But a series of mishaps over the past few months has shaken the self-confidence of the spacefaring nation. The Soyuz crash is already the fourth prestigious mission to have failed. Roscosmos has problems with quality management and with quality controls of components.
A Proton-M rocket crashed into the sea because "some idiot" had filled the tank too full, according to a Roscosmos source. Then the control software in a Rokot rocket, made by the Ukrainian supplier Hartron, failed. A few days before the Soyuz accident, Moscow even had to request American assistance in the search for the telecommunications satellite Express AM4, which had gone missing after being launched into orbit.
Russia's space industry is now paying the price for failed reforms carried out in the 1990s. At the time, a whole generation of young experts either went to work abroad or switched to other professions. If they had stayed, they would now be at the peak of their careers. On top of that, the equipment at the plants that manufacture the rockets is hopelessly outdated.
At the Energomash factory site on the outskirts of Moscow, signs of progress and decline are close together. The FSB, Russia's domestic intelligence agency, intensively screens the company's foreign guests before a visit, a process that usually takes several months. More than 5,000 employees work here building the RD-180 rocket engine, a Russian export success in the space industry.
The engine, which is 3.5 meters (11.5 feet) high and weighs over five tons, is a modernized version of a rocket engine from the 1970s. It is considered so reliable that the Americans even buy it to use with their Atlas rockets.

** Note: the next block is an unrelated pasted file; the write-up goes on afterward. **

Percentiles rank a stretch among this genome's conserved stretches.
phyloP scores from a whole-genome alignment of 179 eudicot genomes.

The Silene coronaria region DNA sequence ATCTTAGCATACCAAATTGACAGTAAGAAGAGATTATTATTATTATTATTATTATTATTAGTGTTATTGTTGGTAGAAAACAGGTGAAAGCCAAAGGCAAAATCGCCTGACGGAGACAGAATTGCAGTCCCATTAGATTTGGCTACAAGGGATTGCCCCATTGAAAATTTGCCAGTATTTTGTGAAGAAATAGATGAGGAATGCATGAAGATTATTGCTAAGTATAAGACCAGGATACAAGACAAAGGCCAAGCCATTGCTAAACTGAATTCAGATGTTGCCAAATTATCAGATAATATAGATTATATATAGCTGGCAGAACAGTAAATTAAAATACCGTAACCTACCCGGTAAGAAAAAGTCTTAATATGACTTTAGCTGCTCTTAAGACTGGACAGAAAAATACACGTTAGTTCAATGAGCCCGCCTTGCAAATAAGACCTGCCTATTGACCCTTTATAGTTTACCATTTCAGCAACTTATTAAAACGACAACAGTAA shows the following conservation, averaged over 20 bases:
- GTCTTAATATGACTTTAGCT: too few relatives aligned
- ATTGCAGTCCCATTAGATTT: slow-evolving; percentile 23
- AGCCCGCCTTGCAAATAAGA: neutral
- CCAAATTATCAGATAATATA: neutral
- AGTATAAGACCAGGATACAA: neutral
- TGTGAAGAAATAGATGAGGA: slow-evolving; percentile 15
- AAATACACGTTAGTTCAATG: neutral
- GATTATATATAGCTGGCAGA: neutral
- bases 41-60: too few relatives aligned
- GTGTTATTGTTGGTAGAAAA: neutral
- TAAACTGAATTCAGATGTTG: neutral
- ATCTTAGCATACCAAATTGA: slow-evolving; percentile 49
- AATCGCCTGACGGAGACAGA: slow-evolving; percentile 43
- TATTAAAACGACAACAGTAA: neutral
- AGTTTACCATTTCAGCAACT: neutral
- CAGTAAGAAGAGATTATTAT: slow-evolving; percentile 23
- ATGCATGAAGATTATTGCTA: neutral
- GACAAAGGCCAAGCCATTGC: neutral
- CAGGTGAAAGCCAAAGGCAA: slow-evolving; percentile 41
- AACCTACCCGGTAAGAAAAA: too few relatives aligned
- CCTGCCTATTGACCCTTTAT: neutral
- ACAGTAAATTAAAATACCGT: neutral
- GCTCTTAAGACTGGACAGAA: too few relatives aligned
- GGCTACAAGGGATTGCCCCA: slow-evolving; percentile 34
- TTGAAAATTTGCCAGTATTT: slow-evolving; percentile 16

Since 2001, Energomash has increased the price of the engine from $4 million (2.8 million) to $12 million. Energomash is an important company for Russia, which wants to diversify its exports to include more than just oil and gas. Inside the factory building, heroes of the socialist past are depicted in colorful murals on the walls, including an image of a young Yuri Gagarin, the pioneering Soviet cosmonaut.
But the present looks less promising. The average age of the blue coverall-wearing men and women who assemble the engines is over 50. An Energomash engineer earns the equivalent of 1,000 per month. In the cosmopolitan city of Moscow, "only pensioners" would work for such a pittance, scoffs rocket expert Viktor Myasnikov.
It's the same story across the country, with the average age of all industry managers being around a half a century. When it comes to scientific staff, the average age is an elderly 63.
Not Properly Tested
Russian President Dmitry Medvedev, who likes to praise Russia as the "number 1" in terms of space launches, responded by making an example of two high-ranking individuals in the space industry. First he dismissed the chief designer at the spacecraft manufacturer Energiya. Then he also fired the head of Roscosmos.
Not everyone is convinced by such moves, however. "Saber-rattling does not work", says Konstantin Kreydenko of the specialist journal Glonass Bulletin. "If we fire our current rocket specialists, we won't find any new ones."